Despite these futile superstitions, some public officials did hit upon certain truths. For example, in Italy, public officials recognized the importance of isolation in cases of the plague. The Venetians blocked off incoming ships to keep their city free of the disease, while the Milanese literally bricked up the houses of diseased people. Scholars, clergy, and physicians, however all had varying opinions based on their fields of expertise. Out of the confusion, one fruitful solution was proposed: the use of heat to combat the disease. Plague corpses as well as all of their clothing and belongings would be burned to kill any lingering disease, and then buried. The plague often affected poor people more than nobles, since they could not afford to isolate themselves well. In some instances, if the plague had hit a city, the people would not be allowed to leave the boundaries unless they had special permission. People with an infected member in their household would have their doors marked with a large cross as a symbol of warning to others. If physicians refused to enter and treat them, the infected person would have to rely on their family members for some comfort. In a large number of areas, the entire family would be shut in with the diseased person, in case they too were infected. Occasionally untrained nurses would visit to deliver food and what little soothing they could offer.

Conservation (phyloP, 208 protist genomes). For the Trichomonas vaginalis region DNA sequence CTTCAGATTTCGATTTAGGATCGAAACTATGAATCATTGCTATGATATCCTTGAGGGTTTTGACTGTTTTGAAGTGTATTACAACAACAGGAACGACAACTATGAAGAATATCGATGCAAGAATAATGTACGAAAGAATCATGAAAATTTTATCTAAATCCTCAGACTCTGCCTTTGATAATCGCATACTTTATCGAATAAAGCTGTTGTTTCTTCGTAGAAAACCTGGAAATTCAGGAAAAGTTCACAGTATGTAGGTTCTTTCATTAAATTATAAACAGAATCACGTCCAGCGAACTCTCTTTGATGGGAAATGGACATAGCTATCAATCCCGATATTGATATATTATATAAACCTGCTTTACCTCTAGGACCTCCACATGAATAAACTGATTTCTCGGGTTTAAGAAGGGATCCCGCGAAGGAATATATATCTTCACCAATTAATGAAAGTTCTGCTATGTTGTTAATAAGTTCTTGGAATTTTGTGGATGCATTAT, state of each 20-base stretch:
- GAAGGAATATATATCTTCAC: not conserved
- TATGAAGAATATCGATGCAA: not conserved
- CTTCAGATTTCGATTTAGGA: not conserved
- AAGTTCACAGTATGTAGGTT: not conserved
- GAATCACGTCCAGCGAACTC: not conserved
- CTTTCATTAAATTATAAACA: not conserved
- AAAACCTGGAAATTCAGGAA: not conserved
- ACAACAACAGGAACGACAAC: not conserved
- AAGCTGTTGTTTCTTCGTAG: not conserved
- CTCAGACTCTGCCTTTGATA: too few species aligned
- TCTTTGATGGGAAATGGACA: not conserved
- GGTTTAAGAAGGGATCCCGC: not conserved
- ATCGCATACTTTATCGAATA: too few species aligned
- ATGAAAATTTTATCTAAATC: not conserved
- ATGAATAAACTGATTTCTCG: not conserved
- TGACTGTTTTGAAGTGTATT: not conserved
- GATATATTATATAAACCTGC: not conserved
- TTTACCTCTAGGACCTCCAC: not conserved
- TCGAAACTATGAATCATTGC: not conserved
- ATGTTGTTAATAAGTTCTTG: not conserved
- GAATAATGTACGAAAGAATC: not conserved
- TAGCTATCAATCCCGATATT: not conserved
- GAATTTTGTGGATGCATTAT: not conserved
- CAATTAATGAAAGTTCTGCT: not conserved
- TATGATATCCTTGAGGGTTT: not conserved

Overall, the bubonic plague affected the population of Europe on a staggering scale. According to most estimates, approximately one third of the people died as a direct result of this plague. Some places were affected worse than others. For example, Venice, which was a hub of trade and commerce, lost up to sixty percent of their people in less than two years. Apart from the impact on the community, the plague also had severe implications on Europe’s economy. It led to the closure of many businesses, lower volumes of trade, and abandoned townships. If one city was said to be infected with the plague, people of the surrounding areas took great measures to completely avoid it. They would even be suspicious and wary of anyone from that city visiting them. The high death rate brought on by the plague led to the loss of several great names in the arts, culture, religion, commerce, and philosophy.

Today the Black Death is a distant memory for most people. As an eerie throwback, it is still casually echoed by none other than schoolchildren when they chant the rhyme, Ring Around the Rosy. The lyrics of the verse are said to contain pronounced references to the symptoms of the plague, as well as the hopeful superstitious cures, and the final fatal blow that the plague would deliver upon its victims. Artists through the centuries have also been captivated by the horrors and enormity of the plague. A number of them created varying depictions of the outbreak.

Sadly, for the people of the Middle Ages, the plague did not only break out once, but several times. It was only by the 16th century that physicians started to develop slightly better hygiene standards and preventative measures. Even so, the later plague outbreaks were still widespread and deadly.

Should we worry about the bubonic plague in the twenty-first century?